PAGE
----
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AAMA supports commercial energy-efficiency incentives through Building Star legislation

Post Time:Nov 12,2013Classify:Industry NewsView:53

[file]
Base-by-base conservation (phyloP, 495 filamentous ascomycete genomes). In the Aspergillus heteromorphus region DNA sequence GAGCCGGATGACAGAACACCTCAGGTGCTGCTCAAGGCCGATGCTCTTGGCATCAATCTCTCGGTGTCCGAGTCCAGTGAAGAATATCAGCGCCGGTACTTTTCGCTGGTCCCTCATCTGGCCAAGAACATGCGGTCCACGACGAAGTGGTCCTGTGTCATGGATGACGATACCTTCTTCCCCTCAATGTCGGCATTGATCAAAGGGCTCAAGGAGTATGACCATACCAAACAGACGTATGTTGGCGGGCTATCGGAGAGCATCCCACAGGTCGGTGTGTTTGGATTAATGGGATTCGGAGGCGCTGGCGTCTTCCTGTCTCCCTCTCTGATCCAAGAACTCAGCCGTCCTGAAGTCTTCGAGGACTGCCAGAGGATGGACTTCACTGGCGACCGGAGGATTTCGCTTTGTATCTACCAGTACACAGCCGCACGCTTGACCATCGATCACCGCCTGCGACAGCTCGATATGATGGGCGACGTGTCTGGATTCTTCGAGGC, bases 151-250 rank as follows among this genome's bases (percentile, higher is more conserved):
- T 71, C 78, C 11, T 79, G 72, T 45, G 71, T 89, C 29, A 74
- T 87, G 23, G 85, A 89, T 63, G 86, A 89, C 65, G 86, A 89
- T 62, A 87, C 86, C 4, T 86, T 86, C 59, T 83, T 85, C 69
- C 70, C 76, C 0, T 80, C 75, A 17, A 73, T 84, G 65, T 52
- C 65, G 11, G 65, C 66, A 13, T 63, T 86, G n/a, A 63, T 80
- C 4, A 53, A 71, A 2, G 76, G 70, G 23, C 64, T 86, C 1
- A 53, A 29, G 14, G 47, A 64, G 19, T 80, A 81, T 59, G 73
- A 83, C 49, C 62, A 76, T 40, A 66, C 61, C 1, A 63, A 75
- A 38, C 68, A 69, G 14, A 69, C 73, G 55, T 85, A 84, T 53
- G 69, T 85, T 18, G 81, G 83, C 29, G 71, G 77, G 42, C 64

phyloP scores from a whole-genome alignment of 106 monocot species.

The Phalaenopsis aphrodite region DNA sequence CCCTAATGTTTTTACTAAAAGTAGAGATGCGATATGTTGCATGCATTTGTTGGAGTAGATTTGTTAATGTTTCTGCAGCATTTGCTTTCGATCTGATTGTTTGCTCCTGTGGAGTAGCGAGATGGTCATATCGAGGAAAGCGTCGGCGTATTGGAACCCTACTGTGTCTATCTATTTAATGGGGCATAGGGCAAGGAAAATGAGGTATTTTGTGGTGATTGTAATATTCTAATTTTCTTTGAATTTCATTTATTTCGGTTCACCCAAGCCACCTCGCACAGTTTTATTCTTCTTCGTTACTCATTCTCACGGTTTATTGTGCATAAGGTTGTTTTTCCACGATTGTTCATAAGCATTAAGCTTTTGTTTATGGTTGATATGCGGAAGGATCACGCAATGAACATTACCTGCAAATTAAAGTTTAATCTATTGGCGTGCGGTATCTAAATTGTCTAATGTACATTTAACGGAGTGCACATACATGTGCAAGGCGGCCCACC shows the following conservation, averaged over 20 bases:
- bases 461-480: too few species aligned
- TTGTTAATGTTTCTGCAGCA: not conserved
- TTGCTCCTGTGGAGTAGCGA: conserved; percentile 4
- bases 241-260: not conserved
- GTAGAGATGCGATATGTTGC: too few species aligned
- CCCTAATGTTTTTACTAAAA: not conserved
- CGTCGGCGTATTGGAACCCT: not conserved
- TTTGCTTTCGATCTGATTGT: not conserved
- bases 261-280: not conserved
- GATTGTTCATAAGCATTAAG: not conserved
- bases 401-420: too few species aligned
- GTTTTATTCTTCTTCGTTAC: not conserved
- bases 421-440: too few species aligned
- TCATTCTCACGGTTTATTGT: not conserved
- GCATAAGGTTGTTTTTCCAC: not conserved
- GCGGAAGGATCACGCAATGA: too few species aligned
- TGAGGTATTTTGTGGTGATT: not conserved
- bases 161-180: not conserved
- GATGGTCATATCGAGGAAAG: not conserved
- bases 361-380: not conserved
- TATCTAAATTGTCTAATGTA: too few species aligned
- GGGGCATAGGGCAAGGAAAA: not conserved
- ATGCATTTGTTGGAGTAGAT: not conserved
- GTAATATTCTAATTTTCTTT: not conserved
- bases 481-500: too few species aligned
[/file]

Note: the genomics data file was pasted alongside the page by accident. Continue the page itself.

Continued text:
Officials at the American Architectural Manufacturers Association, Schaumburg, Ill.,announced the organization's participation in Building Star, promoting a fast-acting, short-term program of rebates and tax incentives for energy-efficient improvements to commercial properties and large, multifamily buildings, according to a March 4 release. Renovating and retrofitting facilities with high-performance windows and doors are among the recommended projects that would qualify for these incentives.The introduction of a Building Star stand-alone bill by Sen. Jeff Merkley (D-Ore.) was expected to be introduced March 4. This bill aims to ultimately become part of a "jobs" package, creating new jobs during 2010 in every part of the country, while helping to drive new investments into the commercial and multifamily real estate sectors. This figure is based on a conservative estimate of job creation from studies of the overall efficiency market by the Political Economy Research Institute, the National Association of Home Builders, the Center on Wisconsin Strategy and others, according to the release.Building Star is designed to be a complementary program to the Homestar program that President Obama outlined on March 2. Introduced in the State of the Union address, Homestar is more commonly referred to as "Cash for Caulkers." It provides homeowners with up to $3,000 in rebates for qualified, energy efficiency updates to single-family and small, multifamily residences.In addition to the short-term benefit of reduced, initial purchase costs, the Homestar and Building Star programs intend to increase demand for building products. This, in turn, is anticipated to increase manufacturers' sales and contractors' services. The White House predicts the effort will generate "tens of thousands of jobs.""Spurring retrofits of commercial and multifamily buildings through Building Star can start to reverse the downward trend in construction and manufacturing by leveraging private-sector investment to create jobs," said Rich Walker, AAMA president and CEO, in the release. "We believe the Building Star program should be included in the federal 'jobs bill' because it would help create at least 150,000 high-quality jobs during 2010 in every part of the country. We encourage individuals to contact their Senators to express support for the bill.""Building Star would quickly mobilize building owners, construction firms, the building trades and manufacturers of building supplies to upgrade the energy performance of our nation's larger private-sector buildings," said Kurt Shickman, director of research, Energy Future Coalition, in the release. "Reducing energy waste in our offices, shops and apartment buildings will create good jobs around the country and provide a needed boost to the small businesses that perform the vast majority of the work." The Energy Future Coalition is a nonpartisan public policy initiative that seeks to speed the transition to a new energy economy. The coalition works closely with the United Nations Foundation on energy and climate policy, especially energy efficiency and bioenergy issues. One of the coalition's initiatives, "Rebuilding America," urges Congress to adopt a national goal of renovating 50 million commercial and residential buildings by 2020. Supporting this goal, it developed Building Star . In addition to AAMA, Building Star includes more than 60 unions, contractor groups, manufacturers, financial services companies, efficiency advocates and technical experts.Building Star members propose rebates that would cover approximately 30 percent of the cost of installing energy-efficient products and/or providing related services. Qualifying windows would be eligible for $150 or $300 per unit. The amount would depend on a Tier 1 or Tier 2 incentive level of compliance with climate zone appropriate U-factor and SHGC criteria. The criteria are based on proposed New Building Institute guidelines and certified to National Fenestration Rating Council standards. Curtain wall and storefront windows would not be eligible for the rebate, according to the release. "Building Star is designed to be simple and straightforward for the building owner and can be used in conjunction with existing state and utility rebate programs," said Shickman, in the release. It also contains performance-based, as well as technology-specific tax incentives. Looking ahead, the Homestar and Building Star programs expect to yield significant return on investment through reduced energy use and associated costs for homeowners and building owners. Energy-efficient buildings will contribute to reducing the national dependence on oil, the global consumption of fossil fuels and the related green house gas emissions. Minimizing such pollutants can contribute to a healthier environment and a healthier community. Studies have found that people are healthier, more productive and have greater job satisfaction when they work in buildings with access to daylight, outside views and control over their interior climate. Other reported benefits of energy-efficient, daylit spaces include increased test scores in schools, faster recovery time in hospitals and improved sales in retail centers, according to the release.Learn more about the Building star program and "Rebuilding America" initiative.

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